I often tell patients with palpitations and even blackouts that coffee and tea may be the cause. Stopping it may avoid more investigations and invasive treatments.
This site takes you through the origins of coffee. It appears that dancing goats in Ethiopia lead the goat gerder to look for the cause- coffee beans that they had eaten. Now it is one of the largest commodities traded in the world. And it tastes good!
Although originating in the Muslim world, initially declared “Haraam” or sinful, and then declared “Hala” or permissible by the Ottomans, Pope Clement VIII sampled coffee for himself and decreed that it was indeed a Christian as well as a Muslim drink.
Inside the red fruit of coffea lie two green coffee “beans”. The rich brown hue to appear only after roasting. In fact, they are fruit, and the seed is the coffee bean you need!
Here is a tale from a very worthy journal suggesting that high coffee intake may be linked to reduced mortality. It was a randomised trial. This is the gold standard of evidence. BUT still it is by no means certain that these high coffee drinkers were not different from the non coffee drinkers in some other way, although the study did try to control for smoking habits, social class, body mass index etc.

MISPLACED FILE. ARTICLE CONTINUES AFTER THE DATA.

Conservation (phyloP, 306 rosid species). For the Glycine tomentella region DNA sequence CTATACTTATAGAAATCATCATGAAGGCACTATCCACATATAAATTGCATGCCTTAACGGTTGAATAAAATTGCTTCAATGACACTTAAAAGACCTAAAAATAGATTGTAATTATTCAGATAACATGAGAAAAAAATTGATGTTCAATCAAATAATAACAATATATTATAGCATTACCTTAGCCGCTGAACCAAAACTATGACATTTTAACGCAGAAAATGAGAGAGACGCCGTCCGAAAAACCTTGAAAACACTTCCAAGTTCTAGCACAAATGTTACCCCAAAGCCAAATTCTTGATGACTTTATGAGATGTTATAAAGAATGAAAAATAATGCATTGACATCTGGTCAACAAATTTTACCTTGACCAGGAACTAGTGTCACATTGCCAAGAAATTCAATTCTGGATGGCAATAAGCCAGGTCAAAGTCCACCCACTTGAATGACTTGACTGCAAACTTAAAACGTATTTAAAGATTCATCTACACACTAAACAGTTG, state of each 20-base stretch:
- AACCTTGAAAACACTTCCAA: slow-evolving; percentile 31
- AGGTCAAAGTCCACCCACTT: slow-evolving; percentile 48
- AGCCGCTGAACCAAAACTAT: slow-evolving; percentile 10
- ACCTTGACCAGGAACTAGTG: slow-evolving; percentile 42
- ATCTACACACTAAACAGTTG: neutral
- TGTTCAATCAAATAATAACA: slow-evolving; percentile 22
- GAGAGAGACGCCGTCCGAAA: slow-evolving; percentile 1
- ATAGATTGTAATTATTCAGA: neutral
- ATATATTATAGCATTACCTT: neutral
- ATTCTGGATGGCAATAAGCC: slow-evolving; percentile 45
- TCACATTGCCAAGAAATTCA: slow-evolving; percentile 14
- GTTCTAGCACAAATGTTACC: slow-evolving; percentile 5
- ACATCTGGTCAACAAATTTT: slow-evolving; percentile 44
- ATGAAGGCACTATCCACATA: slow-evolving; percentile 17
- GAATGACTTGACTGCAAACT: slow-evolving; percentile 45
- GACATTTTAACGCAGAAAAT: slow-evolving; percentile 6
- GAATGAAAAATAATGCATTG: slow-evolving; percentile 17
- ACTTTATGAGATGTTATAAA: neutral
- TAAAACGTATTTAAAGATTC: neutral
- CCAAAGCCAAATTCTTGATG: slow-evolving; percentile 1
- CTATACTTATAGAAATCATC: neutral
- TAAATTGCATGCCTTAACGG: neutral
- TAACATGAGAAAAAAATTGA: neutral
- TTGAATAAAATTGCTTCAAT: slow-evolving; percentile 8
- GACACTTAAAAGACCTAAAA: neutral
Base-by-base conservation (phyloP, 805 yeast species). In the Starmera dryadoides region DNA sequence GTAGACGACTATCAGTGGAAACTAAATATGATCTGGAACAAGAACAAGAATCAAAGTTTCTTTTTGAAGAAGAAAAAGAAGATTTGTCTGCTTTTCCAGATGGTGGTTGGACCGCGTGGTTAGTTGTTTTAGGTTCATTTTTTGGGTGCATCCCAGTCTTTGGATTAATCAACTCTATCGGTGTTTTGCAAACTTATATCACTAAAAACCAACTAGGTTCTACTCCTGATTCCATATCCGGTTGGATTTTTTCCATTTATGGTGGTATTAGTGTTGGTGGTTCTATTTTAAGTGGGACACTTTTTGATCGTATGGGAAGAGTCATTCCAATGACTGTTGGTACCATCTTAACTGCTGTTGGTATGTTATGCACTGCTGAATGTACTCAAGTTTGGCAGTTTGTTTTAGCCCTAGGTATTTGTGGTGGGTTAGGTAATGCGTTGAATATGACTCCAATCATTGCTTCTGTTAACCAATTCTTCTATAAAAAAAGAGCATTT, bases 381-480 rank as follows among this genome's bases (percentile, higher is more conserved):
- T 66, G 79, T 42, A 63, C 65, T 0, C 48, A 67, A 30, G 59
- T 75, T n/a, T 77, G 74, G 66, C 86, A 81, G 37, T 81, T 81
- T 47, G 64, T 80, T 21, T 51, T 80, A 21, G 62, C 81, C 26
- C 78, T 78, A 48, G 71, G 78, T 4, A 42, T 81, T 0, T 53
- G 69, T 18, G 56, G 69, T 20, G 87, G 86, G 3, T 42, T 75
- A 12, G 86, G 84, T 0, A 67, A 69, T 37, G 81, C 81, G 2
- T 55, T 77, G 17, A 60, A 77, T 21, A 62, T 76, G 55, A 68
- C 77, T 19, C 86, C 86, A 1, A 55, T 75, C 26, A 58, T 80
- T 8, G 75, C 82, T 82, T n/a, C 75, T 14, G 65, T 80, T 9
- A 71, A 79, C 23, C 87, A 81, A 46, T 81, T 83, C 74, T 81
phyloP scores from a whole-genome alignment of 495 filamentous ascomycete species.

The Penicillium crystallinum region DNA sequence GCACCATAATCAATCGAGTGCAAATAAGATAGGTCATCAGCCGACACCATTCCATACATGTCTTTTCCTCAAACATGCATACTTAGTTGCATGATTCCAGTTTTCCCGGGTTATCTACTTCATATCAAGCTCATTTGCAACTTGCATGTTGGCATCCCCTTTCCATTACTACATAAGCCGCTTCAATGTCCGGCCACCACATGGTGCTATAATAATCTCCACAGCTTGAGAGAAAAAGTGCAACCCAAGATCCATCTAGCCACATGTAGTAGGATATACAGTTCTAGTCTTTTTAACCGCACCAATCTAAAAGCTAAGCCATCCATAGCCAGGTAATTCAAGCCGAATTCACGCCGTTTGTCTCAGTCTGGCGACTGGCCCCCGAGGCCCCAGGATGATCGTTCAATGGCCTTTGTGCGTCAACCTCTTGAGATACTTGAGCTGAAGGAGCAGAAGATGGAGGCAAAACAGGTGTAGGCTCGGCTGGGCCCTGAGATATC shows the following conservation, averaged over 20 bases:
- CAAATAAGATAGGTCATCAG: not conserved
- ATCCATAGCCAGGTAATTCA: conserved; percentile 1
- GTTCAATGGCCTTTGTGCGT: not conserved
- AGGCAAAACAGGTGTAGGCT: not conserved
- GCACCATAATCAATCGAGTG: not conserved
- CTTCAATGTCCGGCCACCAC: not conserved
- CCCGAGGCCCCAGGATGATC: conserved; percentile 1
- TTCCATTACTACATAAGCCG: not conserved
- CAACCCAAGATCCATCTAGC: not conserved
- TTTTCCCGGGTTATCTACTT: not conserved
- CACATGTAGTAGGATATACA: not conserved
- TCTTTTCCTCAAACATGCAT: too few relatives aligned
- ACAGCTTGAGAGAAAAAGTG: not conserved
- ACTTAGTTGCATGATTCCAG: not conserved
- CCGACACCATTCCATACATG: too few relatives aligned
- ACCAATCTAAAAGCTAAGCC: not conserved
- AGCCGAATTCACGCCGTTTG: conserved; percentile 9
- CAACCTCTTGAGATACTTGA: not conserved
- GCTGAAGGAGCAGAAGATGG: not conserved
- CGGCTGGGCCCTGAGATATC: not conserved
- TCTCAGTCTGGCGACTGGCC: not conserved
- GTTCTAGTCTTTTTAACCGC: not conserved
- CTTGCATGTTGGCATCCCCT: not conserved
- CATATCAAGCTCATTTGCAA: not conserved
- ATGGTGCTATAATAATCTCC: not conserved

It will make you pass water. It can give you palpitations. It can make you anxious and irritable. It might increase your heartburn. And the Buzz can wear off. Evidence suggests there can be a reliance on the drink, and tolerance builds over time.
Finally, it can be addictive. So beware. Going cold turkey now and again will keep the addictive tendancies at bay. Withdrawal symptoms include a headache, fatigue, irritability, difficulty concentrating, and depressed mood.
If you like coffee and are not getting side effects, then keep on going. There seems no need to cut back on this ubiquitous and legal “high”.
Professor Sir Bruce Keogh, previously Medical Director of the NHS, and a cardiac surgeon by trade, said all surgeons should have their operation statistics published. He felt that doing so would make the surgeon more careful. The risk taken would not be just for the patient, but would now also hang over the surgeon.
This seems obviously a great idea.
Like all issue, it is more complicated than it seems.
So. Do you want a surgeon with very low mortality for their procedures- YES
But. Do you want a surgeon used to dealing with high risk cases-YES because they will find the easier cases very simple and get great results. BUT this surgeon will a mortality rate that will of course be higher than for the average surgeon.
It is hard to know who is “the best”. A personal recommendation by someone in the know is probably better than searching for statistics that are harder to interpret. On average surgeons, including interventionalists like me, get appointed as Consultants (in USA speak, “Attending Physicians”) at about 35-40, and reach their peak of experience 45-55- when they have been around long enough to know all of the issues, experienced all of the complications, and thus know how to deal with them. Their data is also more stable- as they have done so many cases that their average mortality is a true representation of what they do.
UK surgeons are now moving AWAY from individual surgeon data, but presenting data for their unit. If the whole unit data is looking bad, then individual surgeons data should be examined. This makes more sense to me.